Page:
IT’S SUNDAY MORNING, the beginning of a new week in Tripoli. At Talaa Tawfiq, a school on the outskirts of the city, the grounds are buzzing with activity. Although it’s still winter, the Libyan sun warms the air. Kids play or eat their sandwiches during lunch, groups of teenagers wander the schoolyard. Business as usual, it seems. But Talaa Tawfiq, like schools across Libya, has gone through a revolution.
After eight months of war that killed tens of thousands and left large parts of the country’s cities in ruins, Libya is still picking up the pieces. And some of the greatest challenges remain in the country’s schools, which began opening soon after the fighting ended in October 2011. During Muammar Gaddafi’s 42 years in power, education, like much else in the country, was dictated from the top. Schools became places for Libya’s youth to learn the ideological fundamentals of the regime. With the dictatorship ousted, the Ministry of Education, currently under the National Transitional Council, is working with schools across the country to set the education system on a new track.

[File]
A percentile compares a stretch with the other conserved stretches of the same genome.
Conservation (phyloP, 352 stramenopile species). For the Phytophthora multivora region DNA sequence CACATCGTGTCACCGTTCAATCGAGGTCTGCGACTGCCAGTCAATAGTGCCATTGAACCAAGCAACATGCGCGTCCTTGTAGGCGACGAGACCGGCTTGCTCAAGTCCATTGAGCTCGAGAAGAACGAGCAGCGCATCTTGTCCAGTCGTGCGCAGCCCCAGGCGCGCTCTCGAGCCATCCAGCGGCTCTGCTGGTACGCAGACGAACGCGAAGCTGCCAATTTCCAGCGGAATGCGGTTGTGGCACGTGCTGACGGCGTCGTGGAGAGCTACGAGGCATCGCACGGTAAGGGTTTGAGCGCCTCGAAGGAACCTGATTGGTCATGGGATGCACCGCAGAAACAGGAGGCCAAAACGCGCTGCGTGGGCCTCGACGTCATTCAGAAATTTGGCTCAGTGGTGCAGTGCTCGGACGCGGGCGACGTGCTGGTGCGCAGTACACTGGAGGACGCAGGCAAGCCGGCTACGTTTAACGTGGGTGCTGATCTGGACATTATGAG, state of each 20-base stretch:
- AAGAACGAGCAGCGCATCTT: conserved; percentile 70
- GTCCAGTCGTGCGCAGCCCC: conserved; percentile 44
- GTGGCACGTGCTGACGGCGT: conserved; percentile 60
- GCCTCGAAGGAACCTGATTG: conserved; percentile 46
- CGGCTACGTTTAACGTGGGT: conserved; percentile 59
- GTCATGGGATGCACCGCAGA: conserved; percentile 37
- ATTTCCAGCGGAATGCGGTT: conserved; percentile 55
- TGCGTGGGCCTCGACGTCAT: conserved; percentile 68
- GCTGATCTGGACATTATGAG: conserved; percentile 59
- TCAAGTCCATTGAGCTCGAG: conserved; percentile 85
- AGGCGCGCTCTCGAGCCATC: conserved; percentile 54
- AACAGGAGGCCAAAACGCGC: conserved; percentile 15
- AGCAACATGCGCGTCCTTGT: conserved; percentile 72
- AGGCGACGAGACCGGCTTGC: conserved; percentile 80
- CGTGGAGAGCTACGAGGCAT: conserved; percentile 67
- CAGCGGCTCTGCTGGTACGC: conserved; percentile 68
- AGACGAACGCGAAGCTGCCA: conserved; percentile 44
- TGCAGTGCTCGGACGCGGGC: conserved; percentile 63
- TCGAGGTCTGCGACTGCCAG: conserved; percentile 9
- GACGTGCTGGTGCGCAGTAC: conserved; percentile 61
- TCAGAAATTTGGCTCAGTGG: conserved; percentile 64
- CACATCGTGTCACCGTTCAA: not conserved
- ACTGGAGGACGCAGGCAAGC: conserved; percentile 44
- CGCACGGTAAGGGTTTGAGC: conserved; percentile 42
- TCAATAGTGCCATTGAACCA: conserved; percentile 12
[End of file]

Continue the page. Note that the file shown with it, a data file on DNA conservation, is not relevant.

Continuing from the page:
Talaa Tawfiq’s walls, once plastered with picture after picture of Gaddafi—the “Brother Leader”, as he preferred to be addressed—are now adorned altogether differently. The old dictator’s portrait has been replaced by brightly coloured revolutionary murals: a bird being released from a cage, variations of the new flag, slogans like “We shall never again be in chains” and “Freedom is more powerful than any weapon”.
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